Magazine article Security Management

Investigations. (Judicial Decisions)

Magazine article Security Management

Investigations. (Judicial Decisions)

Article excerpt

Investigations. Maine's highest court has ruled that records pertaining to an internal investigation are part of an employee's personnel file and must be disclosed to that individual upon request.

Nancy Harding was terminated from her employment at a Wal-Mart store in Palmyra, Maine, for unauthorized removal of company property. Her termination was the result of an investigation conducted by an in-house loss prevention supervisor, James Bryant. In his investigation, Bryant interviewed several witnesses and obtained statements. He also interviewed Harding and asked her to write a statement.

After the investigation was closed, Bryant gathered the witness statements and his notes and kept them at his home. In accordance with Wal-Mart policy, Bryant did not put copies of the investigative material in Harding's personnel file.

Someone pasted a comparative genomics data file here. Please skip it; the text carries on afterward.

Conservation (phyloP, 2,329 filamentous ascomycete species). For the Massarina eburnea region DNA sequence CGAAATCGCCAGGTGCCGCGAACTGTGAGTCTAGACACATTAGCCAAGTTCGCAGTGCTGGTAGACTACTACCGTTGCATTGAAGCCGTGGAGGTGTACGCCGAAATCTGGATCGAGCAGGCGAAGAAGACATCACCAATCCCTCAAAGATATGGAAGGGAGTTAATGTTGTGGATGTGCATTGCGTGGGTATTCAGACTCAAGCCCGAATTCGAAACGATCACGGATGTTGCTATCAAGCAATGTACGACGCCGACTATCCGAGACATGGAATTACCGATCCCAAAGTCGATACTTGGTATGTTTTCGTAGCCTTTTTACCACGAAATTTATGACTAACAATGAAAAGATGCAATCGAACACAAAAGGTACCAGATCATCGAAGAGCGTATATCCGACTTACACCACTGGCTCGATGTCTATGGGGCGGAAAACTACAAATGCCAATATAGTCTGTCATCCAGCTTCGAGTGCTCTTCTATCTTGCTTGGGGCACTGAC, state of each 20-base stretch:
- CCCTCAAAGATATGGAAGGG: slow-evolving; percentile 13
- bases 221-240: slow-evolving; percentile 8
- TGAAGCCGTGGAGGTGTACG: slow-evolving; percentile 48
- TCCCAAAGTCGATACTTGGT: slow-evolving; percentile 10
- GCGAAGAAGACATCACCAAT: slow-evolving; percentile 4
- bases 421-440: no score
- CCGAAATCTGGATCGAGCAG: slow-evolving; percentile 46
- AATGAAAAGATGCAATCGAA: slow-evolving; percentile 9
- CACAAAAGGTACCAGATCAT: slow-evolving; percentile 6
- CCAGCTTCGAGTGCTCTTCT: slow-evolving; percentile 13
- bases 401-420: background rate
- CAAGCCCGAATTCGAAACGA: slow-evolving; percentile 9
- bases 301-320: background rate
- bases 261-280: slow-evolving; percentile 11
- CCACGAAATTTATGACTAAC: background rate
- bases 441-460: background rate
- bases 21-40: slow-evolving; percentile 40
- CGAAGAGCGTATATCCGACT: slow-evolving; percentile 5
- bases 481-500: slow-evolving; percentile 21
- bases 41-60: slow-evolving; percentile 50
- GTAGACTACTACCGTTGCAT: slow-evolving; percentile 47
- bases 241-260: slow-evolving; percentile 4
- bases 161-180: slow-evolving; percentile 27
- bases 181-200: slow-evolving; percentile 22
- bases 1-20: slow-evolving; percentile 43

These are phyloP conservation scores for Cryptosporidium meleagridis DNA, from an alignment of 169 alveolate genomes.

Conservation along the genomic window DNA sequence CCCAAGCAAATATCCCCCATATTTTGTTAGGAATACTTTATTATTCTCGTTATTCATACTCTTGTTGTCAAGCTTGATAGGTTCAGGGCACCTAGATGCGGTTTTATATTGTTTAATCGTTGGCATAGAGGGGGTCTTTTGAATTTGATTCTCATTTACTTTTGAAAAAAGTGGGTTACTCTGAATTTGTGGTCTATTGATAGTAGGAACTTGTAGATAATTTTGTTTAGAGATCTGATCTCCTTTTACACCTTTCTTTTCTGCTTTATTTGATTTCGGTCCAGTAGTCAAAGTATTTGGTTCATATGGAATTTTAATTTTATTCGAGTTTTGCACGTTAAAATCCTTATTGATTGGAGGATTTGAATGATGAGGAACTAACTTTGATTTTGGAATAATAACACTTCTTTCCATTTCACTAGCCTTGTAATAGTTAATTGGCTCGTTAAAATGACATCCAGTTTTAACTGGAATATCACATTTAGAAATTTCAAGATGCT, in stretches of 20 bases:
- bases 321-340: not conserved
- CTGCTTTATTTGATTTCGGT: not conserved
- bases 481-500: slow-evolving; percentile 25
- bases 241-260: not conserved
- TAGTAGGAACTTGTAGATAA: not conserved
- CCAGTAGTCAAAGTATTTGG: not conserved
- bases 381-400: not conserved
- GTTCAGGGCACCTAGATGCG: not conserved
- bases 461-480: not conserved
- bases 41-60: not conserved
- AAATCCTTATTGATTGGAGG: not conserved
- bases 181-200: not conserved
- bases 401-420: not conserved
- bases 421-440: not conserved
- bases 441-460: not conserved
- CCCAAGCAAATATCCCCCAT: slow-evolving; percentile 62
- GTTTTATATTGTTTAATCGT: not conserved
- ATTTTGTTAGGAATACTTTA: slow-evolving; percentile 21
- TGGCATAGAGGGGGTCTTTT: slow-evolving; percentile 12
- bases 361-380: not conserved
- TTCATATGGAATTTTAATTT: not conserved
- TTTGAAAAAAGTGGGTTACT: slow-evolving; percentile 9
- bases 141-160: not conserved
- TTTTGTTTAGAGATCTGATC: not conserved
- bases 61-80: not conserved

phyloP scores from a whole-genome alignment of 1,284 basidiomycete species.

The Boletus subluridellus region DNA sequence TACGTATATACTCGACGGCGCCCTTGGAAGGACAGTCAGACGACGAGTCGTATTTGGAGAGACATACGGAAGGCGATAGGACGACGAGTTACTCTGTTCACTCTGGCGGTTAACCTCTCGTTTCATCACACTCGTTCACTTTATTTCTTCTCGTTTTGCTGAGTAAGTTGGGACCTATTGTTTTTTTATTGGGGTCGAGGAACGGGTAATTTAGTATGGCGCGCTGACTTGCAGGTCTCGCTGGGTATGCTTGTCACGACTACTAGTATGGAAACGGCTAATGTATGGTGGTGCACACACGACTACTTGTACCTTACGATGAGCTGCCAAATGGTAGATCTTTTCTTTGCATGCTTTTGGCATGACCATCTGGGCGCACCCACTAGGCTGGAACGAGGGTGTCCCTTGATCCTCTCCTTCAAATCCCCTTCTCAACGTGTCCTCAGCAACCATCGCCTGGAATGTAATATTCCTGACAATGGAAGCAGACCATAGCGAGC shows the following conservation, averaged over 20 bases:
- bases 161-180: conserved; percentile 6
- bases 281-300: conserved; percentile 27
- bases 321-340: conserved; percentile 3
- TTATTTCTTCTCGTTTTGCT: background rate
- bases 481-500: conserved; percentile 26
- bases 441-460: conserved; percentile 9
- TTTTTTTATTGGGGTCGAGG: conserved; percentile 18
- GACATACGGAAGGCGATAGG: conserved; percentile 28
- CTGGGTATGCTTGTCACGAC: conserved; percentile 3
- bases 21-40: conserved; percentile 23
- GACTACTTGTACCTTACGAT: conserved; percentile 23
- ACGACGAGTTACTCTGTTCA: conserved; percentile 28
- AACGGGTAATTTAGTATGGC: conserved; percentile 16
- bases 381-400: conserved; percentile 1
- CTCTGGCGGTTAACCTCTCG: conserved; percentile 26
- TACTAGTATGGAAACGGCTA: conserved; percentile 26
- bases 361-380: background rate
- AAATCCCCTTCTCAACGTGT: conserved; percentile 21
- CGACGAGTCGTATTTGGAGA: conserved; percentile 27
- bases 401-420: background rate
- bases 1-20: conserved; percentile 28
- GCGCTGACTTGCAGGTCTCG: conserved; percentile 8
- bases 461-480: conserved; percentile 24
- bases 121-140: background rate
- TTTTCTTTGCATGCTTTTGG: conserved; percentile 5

Harding first called and then wrote to the store manager to request a copy of her personnel file. In the written request, she specifically asked for the documents relating to the investigation. Wal-Mart responded by giving her documents on her evaluations, pay scale, and employment application. The company also provided a copy of her exit interview, which stated the reason for her termination. Harding then filed a lawsuit claiming that the records on the investigation were part of her personnel file and should be released to her on request.

The Maine District Court ruled that the records in the investigation were part of Harding's employment record under state law and ordered Wal-Mart to provide copies. …

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